• age – parties must be over or under a certain age;
• marital status – parties must be married (or in the case of the birth mother must not be married);
• fertility status – the commissioning mother must be medically infertile or unable to gestate a child;
• medical requirements – to reduce the risk to the mother and child;
• genetic link – commissioning parents may be required to have a genetic link with the child or be prohibited from having one;
• religious beliefs – parties must share the same religious beliefs.
The United Kingdom
4.76 The United Kingdom does not regulate surrogacy but does have some legal provisions governing the type of arrangements that can be made. The Surrogacy Arrangements Act 1985 bans commercial surrogacy and makes it illegal to recruit mothers or to advertise or negotiate contracts on a commercial basis. The Human Fertilisation and Embryology Act 1990 (HFEA) makes surrogacy agreements unenforceable. Non-profit contracts are permitted whether arranged privately or through a not-for-profit organisation.
4.77 The HFEA sets requirements for infertility treatment centres, including places where surrogacy arrangements may be made. Centres must be licensed and must take account of the welfare of the child. The HFEA Code of Practice sets out matters that are considered relevant to the child’s welfare. These are:
• the commitment of the commissioning couple and family to having and bringing up the child;
• the ages and medical history of the couple and their family;
• the needs of the child or children born as a result of the treatment (including their need for a father);
• the risk of harm to any child including the risk of inherited disorders, problems during pregnancy, concerns regarding neglect or abuse; and
• the effect of a new baby on any existing child of the family.
4.78 Apart from these conditions for medically assisted surrogacy arrangements, parties are free to set the terms and conditions of their contracts or arrangements without state supervision. Section 30 of the Act allows them to apply to the Court for a parental order.
4.79 The HFEA also makes legal provision enabling the transfer of parental status in surrogacy. Provided that the commissioning parents are married, they can obtain a “parental order” that provides them with parental rights and responsibilities. The order can only be obtained with the birth mother’s consent, which cannot be given until six weeks after birth.
4.80 After the order is made, two birth certificates are issued: one on which the child is registered in the name of the commissioning parents and that is publicly accessible, and the other that contains the name of the birth mother, which is held in private and can be accessed by the child at the age of majority (18 years in the United Kingdom).
4.81 The parental order does not extinguish the surrogate mother’s legal responsibilities, but rather gives additional rights to the commissioning parents. Academic writers point out that this leaves open the possibility of the surrogate mother applying for access at a later date. The alternative route taken by commissioning parents to obtain legal status is by means of adoption. Under adoption law, a birth mother’s consent can be dispensed with on the grounds that it is being unreasonably withheld but there is no such provision in relation to parental orders. On this basis, adoption in the United Kingdom provides greater protection from subsequent claims by the surrogate mother for the commissioning parents in assuming care for the child.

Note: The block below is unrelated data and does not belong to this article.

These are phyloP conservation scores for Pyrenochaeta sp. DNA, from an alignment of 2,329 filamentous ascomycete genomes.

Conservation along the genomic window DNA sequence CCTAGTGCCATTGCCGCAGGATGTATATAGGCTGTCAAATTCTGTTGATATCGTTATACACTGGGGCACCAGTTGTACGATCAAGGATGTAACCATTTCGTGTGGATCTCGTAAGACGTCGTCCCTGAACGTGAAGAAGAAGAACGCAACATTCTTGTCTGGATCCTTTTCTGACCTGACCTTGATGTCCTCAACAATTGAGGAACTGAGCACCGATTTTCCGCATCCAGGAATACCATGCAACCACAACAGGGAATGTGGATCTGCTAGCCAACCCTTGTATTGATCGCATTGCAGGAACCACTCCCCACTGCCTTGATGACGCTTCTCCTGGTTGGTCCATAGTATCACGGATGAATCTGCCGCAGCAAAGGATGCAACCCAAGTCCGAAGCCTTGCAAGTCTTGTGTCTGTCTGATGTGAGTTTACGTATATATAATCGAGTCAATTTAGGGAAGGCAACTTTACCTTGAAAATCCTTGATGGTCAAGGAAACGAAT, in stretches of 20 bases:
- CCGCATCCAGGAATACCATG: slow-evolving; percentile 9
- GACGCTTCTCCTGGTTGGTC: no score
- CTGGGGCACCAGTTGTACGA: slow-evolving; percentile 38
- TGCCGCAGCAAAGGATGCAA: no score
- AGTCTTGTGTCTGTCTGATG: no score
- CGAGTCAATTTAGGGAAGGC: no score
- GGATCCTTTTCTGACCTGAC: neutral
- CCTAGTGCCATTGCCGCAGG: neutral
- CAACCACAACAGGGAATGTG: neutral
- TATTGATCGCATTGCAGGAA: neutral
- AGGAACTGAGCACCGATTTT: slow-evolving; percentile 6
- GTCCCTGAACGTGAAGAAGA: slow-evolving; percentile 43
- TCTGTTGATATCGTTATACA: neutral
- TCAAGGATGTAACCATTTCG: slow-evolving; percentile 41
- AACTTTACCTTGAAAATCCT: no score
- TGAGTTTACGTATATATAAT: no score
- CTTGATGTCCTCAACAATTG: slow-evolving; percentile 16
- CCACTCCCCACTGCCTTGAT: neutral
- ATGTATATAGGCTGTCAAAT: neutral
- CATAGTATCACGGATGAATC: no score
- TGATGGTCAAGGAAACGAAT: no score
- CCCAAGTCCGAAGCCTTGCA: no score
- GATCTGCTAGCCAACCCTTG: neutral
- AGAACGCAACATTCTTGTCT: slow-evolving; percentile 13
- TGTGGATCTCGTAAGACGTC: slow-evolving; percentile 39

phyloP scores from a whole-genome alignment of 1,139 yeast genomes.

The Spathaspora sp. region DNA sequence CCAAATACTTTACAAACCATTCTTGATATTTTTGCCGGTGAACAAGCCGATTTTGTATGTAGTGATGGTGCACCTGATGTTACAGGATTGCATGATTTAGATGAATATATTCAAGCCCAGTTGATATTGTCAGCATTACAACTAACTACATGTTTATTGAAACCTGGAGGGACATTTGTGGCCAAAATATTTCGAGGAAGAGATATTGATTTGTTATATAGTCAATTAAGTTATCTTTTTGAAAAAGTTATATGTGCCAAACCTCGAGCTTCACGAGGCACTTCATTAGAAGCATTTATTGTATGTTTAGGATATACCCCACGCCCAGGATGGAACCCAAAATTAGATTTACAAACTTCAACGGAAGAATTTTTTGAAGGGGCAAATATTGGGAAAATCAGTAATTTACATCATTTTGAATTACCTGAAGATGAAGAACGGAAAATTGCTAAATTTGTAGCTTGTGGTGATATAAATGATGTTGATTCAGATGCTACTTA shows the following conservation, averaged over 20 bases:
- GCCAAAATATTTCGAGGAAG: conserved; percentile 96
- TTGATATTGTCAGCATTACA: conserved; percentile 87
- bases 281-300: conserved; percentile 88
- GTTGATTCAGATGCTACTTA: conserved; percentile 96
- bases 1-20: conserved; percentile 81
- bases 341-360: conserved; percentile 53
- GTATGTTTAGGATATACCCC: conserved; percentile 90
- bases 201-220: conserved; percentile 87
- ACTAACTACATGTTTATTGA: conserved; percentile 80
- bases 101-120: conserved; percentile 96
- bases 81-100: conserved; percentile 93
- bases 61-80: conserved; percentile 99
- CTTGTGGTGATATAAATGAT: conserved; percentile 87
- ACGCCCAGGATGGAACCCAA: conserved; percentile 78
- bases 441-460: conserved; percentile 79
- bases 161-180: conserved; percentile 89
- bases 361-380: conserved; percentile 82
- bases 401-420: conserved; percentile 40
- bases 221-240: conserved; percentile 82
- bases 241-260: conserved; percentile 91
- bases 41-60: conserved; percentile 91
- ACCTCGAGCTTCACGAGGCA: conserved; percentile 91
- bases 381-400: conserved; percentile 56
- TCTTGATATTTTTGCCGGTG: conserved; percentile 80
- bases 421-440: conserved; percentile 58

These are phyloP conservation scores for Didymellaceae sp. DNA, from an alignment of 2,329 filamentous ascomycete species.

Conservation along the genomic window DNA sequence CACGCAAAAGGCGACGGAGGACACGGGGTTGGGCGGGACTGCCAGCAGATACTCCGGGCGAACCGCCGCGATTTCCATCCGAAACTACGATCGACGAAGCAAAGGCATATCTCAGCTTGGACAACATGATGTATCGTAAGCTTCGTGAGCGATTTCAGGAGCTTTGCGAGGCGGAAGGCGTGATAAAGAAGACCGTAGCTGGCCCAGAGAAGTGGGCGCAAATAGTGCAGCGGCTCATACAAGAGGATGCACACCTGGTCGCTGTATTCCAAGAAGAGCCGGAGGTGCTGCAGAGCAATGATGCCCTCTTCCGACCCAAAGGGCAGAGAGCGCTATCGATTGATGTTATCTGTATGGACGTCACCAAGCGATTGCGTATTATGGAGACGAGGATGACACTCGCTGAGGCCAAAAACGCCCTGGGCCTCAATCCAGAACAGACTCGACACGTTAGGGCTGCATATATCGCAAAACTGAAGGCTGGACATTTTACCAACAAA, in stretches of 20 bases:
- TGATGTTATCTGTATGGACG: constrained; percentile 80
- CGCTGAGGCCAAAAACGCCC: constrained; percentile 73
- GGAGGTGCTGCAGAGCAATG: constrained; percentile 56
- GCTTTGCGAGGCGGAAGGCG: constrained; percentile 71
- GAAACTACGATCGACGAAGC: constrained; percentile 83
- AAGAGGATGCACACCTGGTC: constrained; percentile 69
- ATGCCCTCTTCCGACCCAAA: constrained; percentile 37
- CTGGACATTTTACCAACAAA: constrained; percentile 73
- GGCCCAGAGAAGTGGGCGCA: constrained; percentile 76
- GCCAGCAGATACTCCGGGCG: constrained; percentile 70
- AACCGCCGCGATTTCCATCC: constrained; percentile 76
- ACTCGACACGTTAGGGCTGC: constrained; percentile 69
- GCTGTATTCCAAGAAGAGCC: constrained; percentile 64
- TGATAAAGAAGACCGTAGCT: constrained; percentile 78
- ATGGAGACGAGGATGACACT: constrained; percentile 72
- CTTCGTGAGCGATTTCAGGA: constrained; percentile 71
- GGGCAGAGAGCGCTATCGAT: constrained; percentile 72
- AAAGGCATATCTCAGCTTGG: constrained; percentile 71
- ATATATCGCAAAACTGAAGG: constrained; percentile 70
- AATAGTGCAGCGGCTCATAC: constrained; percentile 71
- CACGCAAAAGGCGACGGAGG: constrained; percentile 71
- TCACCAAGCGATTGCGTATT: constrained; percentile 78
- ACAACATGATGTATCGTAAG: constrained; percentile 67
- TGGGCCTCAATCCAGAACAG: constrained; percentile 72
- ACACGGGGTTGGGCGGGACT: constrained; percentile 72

4.82 The 1998 Brazier Committee, which reviewed the operation of the surrogacy provisions in the United Kingdom, recommended that commissioning couples not have access to the fast-track parental order unless they had proved:
• they complied with the payments requirement;
• at least one of them was proven to be the genetic parent of the child via DNA parentage testing; and
• neither of the parents had a criminal record of child abuse or related criminal conduct.
Incidence of surrogacy overseas
4.83 There are no reliable figures on the incidence of surrogacy overseas, mainly because arrangements can be conducted privately, even in countries where surrogacy is prohibited. However, it has been estimated by the non-government organisation Childlessness Overcome Through Surrogacy (COTS) in the United Kingdom that 200 children have been born of surrogacy over the past 15 years. In Israel, there have been 30 births since 1996 and “many thousands” are reported as having been born in the United States.
4.84 Ten years ago the Ministerial Committee on Assisted Reproductive Technologies commented on the need for proper methods of protection and ongoing monitoring of surrogacy in New Zealand. In relation to parental status, it considered that the law functioned satisfactorily for the few cases that arise, but that if surrogacy were to become a commonly accepted practice some review of the law might be necessary. Since then, NECAHR has issued guidelines approving and regulating IVF compassionate surrogacy arrangements.
4.85 There is clear evidence that a number of children have been born as a result of private surrogacy arrangements in this country. Even if the numbers are small, there should be an appropriate mechanism for the reallocation of parental status, particularly given that the Government has never prohibited surrogacy and, under the HART Bill, intends to prohibit only commercial surrogacy. The surrogate mother and her husband or partner, conversely, are placed in the unfavourable position of being the legal parents of a child whom they never intended to raise or assume responsibility for. The mismatch between legal responsibility and intended and actual responsibility inevitably creates uncertainty and has the potential to place significant stress upon the caregiving adults in the child’s family at a time when the child needs stability and calm.
4.86 For options for conferring and recording parental status in surrogacy see chapter 7.